A Lifetime of Learning

October 07, 2004, vol. 31, no. 3
By Roberta Staley



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There is a saying: the truly educated never graduate. For SFU employees, Jana Milloy and Hilary Jones, who successfully juggled fulltime work and education, this month's convocation is a continuation, not the end to a lifetime of learning.

As a program assistant in the faculty of education's professional development program, Jana Milloy provides administrative support to nearly two-dozen faculty and 300 students.

A decade ago, Milloy, a native of the Czech Republic, achieved a SFU bachelor of fine arts, specializing in conceptual and installation art. Like many creative people, she had to seek work outside her chosen discipline.

She joined SFU's education faculty as an administrator, which allowed her to take advantage of a policy that waives tuition for employees. As passionate about writing and research as she is about painting, Milloy couldn't let such a golden opportunity slip by.

She entered the masters program in the faculty of education, writing the somewhat esoterically titled thesis, Incarnate Words and Phenomenology of Writing the Self where she explored the “importance of the body, its animation and gestures, and the implication of these movements in identity making.”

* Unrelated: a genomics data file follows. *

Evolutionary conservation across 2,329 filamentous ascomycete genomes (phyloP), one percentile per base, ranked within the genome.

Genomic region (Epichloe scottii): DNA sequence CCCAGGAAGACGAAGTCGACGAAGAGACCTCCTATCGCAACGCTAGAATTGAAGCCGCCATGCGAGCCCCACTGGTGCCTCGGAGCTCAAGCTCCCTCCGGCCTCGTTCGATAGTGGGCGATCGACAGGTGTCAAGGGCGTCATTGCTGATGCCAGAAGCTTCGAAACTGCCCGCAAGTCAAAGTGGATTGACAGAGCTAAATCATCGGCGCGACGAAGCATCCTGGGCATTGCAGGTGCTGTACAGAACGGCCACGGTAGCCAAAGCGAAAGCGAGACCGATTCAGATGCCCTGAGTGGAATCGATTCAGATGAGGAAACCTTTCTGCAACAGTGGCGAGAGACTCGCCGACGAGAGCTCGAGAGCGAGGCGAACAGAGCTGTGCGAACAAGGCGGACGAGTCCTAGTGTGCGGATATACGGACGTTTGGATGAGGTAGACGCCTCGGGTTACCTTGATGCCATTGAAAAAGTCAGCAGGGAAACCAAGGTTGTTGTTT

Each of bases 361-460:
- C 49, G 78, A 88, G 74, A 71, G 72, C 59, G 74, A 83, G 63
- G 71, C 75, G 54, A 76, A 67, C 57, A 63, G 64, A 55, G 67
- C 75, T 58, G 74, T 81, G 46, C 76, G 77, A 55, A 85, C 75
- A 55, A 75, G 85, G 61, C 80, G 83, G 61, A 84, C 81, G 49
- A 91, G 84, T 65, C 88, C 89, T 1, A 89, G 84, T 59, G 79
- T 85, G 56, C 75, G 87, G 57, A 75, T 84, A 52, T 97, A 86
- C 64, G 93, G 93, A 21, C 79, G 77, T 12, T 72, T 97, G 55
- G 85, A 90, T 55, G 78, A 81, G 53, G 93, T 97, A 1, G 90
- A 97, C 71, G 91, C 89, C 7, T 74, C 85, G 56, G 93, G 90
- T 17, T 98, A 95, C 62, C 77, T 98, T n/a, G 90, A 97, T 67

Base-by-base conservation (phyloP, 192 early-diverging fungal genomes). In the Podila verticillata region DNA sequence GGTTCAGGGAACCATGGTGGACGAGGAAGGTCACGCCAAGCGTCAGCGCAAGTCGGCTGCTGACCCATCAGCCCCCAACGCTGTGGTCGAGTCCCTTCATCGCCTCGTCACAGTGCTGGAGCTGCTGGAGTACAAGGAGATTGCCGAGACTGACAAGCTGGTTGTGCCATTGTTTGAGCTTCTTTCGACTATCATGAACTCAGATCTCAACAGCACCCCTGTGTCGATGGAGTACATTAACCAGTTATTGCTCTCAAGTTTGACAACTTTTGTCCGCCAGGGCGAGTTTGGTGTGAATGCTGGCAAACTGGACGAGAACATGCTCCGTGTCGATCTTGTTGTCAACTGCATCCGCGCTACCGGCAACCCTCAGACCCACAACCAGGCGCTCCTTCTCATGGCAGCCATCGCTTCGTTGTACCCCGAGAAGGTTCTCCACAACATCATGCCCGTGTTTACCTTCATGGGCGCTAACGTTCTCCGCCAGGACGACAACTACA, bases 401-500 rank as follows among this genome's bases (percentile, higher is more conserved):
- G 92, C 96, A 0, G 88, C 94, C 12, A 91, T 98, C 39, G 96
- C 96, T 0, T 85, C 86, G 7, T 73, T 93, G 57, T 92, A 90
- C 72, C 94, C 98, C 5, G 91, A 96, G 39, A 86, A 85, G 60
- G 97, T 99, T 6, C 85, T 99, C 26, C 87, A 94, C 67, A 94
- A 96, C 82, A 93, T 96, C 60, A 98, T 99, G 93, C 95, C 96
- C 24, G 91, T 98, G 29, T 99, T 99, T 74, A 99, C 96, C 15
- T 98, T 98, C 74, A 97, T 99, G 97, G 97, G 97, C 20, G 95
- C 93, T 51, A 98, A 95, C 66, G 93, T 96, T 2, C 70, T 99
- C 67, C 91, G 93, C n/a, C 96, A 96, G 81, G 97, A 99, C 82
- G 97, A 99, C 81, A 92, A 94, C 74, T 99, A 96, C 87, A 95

Highly structured time management allowed Milloy to finish her master of arts in education in two years, while continuing to run a household (Milloy, 46, has two grown children and two teens and a husband) and work at SFU.

Milloy has just started a PhD in education and hopes, eventually, to teach. She continues to work fulltime. “If you want something, if you are passionate about it, you find time for it,” says Milloy.

Hilary Jones is a departmental assistant and student adviser in the department of geography. Jones attended a two-year business program in England, where she grew up, then immigrated to Canada where she began working at SFU when the campus first opened in 1965.

Since then, she has worked as a secretary at SFU, taken time off to rear two children and returned to the university. Despite running a household and a career, Jones could never shake off the urge to continue her formal education.

She finally took the plunge three years ago and started a bachelor of general studies in the liberal and business studies program at Harbour Centre, a degree that is specially designed for those who hold down a fulltime job.

About 30 students take the same courses together, three semesters a year. “That was the best part of the program, getting to know everybody; the support you get from the other students is pretty incredible, ” says Jones, who is particularly grateful to the geography department for allowing her to take every third Thursday and Friday off work to attend classes.

Jones and her cohorts are planning to start an alumni group for graduates of the liberal and business studies program, which is now in its 10th year. “It will allow us to extend our learning experiences as well as our professional and social contacts,” says Jones, who is in her early 60s. “It's never too late to learn,” she adds.

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